Saturday, April 19, 2008
The Ballad of Mr Hands and Other Yarns
Telling a great story (or spinning a great yarn) can be tricky. Some of the best tales come to us filtered through layers of exaggeration, half-truths, and pure delusion. The internal affects of memory and time can mutate one experience into something completely different. There is no real way to know just how big the fish Uncle Steve caught really was. One of my main objectives in this body of artwork is to present stories, some from firsthand knowledge and others from outside sources, in a way that seems innocent on the surface but reveals something darker upon further examination. I collect ideas from personal experiences, as well as mass media sources- comic books, viral video, television, and advertising - then develop cartoon characters that represent the people from these stories. The characters in my paintings are mutations of their former identities. Some originate from humorous anecdotes, but many are a reaction to our culture’s obsession with decadence and the way people will knowingly sacrifice virtue for personal gain. The presence of tentacles as arms and the lack of a human gaze in their “zombie” eyes signal a loss of genuine humanity and a mutation into something sub-human. Each character represents a different story and emotion, but many of the paintings deal with situations of anger, aggression, bullying, and subjugation.
Mr. Hands was a man who got fucked to death by a horse. This statement, by itself, forces a brutal image, but when taken out of a realistic context and made into a cartoon image, it becomes less offensive, easier to tolerate. This is what I try to accomplish within the work. When I saw the “Mr. Hands” video on the internet, I could easily say that it changed me. I had seen my fair share of sick videos on the internet, but I found this one particularly disturbing. It made me feel really dirty. I knew right away that I would do a piece or two in response to Mr. Hands’ horrifying demise. I needed to work it out of my mind, and I have found that time spent in the studio fulfills that for me. If I portray the characters in that “mini-drama” as cartoons, it allows me to cope with the situation better because I am not hung up on the reality of it.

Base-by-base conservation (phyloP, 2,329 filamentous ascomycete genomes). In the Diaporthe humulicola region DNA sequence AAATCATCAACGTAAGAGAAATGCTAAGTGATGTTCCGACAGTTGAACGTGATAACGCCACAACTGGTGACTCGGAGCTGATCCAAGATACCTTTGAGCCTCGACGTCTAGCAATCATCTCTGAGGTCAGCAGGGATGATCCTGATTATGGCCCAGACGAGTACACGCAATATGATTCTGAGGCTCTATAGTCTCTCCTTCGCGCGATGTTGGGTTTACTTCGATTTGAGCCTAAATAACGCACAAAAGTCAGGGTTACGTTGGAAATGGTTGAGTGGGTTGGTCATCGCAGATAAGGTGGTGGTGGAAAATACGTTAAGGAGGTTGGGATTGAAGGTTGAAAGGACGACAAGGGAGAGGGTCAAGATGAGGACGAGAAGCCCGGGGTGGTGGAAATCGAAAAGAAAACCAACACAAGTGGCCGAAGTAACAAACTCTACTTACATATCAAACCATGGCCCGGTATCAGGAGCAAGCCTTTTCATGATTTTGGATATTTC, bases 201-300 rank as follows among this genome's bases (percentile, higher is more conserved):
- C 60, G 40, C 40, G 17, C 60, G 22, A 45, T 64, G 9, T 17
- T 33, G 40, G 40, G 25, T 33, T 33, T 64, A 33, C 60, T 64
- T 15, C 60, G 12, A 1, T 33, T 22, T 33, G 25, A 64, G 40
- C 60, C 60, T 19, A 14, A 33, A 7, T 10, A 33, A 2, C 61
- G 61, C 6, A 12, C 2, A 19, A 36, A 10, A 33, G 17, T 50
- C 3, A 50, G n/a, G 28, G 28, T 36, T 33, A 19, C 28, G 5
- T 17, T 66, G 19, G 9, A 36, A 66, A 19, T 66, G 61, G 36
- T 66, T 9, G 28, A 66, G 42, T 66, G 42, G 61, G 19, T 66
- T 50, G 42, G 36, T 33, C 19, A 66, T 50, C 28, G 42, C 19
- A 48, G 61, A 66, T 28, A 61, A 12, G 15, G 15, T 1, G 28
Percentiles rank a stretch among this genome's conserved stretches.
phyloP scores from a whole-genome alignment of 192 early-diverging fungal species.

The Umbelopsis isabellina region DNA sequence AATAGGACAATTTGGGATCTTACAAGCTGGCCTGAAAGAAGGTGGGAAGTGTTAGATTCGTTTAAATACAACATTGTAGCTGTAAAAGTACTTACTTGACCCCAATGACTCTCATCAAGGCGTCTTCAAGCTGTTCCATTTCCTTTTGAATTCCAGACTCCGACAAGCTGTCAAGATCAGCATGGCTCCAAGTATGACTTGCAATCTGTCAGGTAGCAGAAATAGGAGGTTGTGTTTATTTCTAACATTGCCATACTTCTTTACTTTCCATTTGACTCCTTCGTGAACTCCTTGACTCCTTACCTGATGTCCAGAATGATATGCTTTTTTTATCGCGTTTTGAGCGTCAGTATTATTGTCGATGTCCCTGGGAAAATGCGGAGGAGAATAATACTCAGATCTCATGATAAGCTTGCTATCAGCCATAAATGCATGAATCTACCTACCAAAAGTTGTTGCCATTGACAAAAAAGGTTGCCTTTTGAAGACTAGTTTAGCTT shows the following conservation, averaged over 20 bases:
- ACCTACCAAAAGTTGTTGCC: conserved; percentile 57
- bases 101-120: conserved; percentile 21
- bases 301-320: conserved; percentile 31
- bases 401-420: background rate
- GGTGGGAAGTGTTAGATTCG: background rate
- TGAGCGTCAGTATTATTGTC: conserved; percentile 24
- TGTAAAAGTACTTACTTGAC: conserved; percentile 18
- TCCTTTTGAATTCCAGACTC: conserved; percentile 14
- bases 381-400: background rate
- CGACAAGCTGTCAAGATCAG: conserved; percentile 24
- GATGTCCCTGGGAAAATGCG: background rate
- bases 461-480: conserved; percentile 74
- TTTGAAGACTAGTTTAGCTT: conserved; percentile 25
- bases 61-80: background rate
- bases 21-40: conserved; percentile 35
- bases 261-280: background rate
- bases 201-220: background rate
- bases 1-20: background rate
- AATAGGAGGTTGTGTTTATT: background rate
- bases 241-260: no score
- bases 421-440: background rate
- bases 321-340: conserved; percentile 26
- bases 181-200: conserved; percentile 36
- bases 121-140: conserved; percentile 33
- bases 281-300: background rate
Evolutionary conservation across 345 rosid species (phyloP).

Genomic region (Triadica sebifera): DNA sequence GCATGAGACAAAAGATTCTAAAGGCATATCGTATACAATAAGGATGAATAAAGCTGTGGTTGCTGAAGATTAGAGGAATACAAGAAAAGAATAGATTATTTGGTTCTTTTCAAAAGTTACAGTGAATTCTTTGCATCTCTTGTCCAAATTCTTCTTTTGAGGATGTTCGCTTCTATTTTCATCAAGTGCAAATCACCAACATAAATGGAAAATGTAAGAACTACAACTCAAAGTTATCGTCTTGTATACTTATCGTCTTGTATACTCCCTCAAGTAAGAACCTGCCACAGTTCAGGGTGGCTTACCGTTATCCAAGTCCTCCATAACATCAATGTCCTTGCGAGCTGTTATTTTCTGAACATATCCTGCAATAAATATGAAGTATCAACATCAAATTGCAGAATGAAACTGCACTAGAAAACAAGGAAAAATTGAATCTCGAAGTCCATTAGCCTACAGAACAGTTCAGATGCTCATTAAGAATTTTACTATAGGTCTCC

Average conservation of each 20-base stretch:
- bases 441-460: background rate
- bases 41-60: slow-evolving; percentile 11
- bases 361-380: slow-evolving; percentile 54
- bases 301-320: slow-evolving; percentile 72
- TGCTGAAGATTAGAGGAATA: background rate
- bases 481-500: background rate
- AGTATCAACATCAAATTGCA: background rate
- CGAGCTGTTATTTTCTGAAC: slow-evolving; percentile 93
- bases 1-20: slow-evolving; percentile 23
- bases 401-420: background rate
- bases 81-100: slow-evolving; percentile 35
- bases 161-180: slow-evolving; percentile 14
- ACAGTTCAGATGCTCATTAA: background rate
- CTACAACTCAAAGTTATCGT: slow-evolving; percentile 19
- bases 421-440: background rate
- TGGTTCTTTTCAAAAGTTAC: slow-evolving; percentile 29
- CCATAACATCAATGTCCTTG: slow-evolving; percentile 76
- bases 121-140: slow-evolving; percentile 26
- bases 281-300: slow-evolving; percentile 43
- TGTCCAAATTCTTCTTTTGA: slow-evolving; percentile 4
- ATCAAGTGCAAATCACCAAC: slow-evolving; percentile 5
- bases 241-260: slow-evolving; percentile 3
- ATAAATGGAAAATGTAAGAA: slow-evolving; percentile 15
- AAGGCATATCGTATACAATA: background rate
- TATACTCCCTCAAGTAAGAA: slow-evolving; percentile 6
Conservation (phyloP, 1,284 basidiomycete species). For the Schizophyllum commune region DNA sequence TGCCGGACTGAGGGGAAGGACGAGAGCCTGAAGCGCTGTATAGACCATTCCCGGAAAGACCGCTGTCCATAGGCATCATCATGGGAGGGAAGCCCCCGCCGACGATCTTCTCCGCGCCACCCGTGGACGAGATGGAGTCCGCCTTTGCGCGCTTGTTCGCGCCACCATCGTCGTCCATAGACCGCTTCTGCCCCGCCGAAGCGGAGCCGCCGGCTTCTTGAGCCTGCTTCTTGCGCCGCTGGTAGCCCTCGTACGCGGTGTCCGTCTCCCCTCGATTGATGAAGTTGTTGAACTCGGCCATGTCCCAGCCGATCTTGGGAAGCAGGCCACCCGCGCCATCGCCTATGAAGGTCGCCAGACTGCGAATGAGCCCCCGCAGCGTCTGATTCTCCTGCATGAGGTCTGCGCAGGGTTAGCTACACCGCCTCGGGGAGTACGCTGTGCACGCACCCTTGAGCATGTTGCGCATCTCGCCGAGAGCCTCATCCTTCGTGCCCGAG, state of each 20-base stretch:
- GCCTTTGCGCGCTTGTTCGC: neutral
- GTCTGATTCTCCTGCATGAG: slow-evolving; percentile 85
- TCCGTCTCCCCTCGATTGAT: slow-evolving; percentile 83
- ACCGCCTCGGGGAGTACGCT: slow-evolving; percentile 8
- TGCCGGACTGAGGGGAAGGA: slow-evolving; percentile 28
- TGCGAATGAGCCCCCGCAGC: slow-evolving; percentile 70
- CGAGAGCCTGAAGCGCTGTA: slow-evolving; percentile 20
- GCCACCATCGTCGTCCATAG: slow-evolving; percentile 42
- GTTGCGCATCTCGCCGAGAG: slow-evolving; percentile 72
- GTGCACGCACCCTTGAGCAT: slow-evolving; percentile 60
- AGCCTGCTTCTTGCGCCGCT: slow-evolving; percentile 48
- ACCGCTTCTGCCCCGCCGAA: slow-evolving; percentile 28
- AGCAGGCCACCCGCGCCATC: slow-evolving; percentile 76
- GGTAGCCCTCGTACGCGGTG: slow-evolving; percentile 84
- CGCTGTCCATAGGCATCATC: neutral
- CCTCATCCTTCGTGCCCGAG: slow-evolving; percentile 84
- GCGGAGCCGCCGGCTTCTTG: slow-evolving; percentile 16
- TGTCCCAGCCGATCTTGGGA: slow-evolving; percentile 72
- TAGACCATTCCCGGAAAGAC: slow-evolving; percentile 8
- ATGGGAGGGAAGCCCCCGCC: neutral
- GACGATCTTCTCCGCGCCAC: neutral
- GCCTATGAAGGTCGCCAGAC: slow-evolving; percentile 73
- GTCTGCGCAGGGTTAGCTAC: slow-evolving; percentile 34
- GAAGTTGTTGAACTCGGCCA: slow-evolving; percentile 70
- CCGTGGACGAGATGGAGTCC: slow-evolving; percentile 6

The characters that are developed in this body of work are heavily influenced by early animation from studios such as Fleischer, Van Beuren, Disney, and MGM from the early part of the 20th century. Some of the cartoons I draw from are Felix the Cat, Popeye, Tom and Jerry, Cubby the Bear, and Bosko. These cartoons are appealing because if the storylines are read literally, they are actually very unsettling. Racism, sexism, violence, vice, and death are rampant in these cartoons, but when portrayed by cartoon characters, they seem less offensive. Layers of political incorrect-ness are accompanied by jaunty tunes and silly dances. You can find DVD compilations of these cartoons for sale at Wal-Mart, often for around a buck. I own many of these compilations and find my research material on them. As I watch these old cartoons, I look for scenes that grab my attention and pull images from them.
My method of selecting imagery is based on the expression or tension in the characters in the cartoon still. If I am working on a painting where I would like one of my characters to be a bully, I will go through these old cartoons and find scenes that deal with a one-sided conflict, for example, a man beating a dog or a huge bird looming over a quivering worm. The actions in the paintings are often a physical representation of internalized conflict and repressed anger. The expressiveness of the creatures in the painting is a major thematic component to this body of work. I admire when you can convey something funny or something kind of creepy through posture, gesture or body language. I am also really interested in the space between an action and a reaction. That is why I usually deal with two characters placed in a way that leads the viewer to believe that something important is going to happen. I like when I am not sure whether somebody’s ass is going to get kicked, or somebody’s ass has already been kicked. What’s going on? I like to have that openness in the work, where I have put these individuals into various situations, and I know specifically what I am referencing, but I do not want to make that the focal point or nail it down. When I manipulate the posture of a character or the expression on his face, it points the viewer in a certain direction. From there, the viewer can imagine his or her own stories by putting together the visual cues that I have provided for them.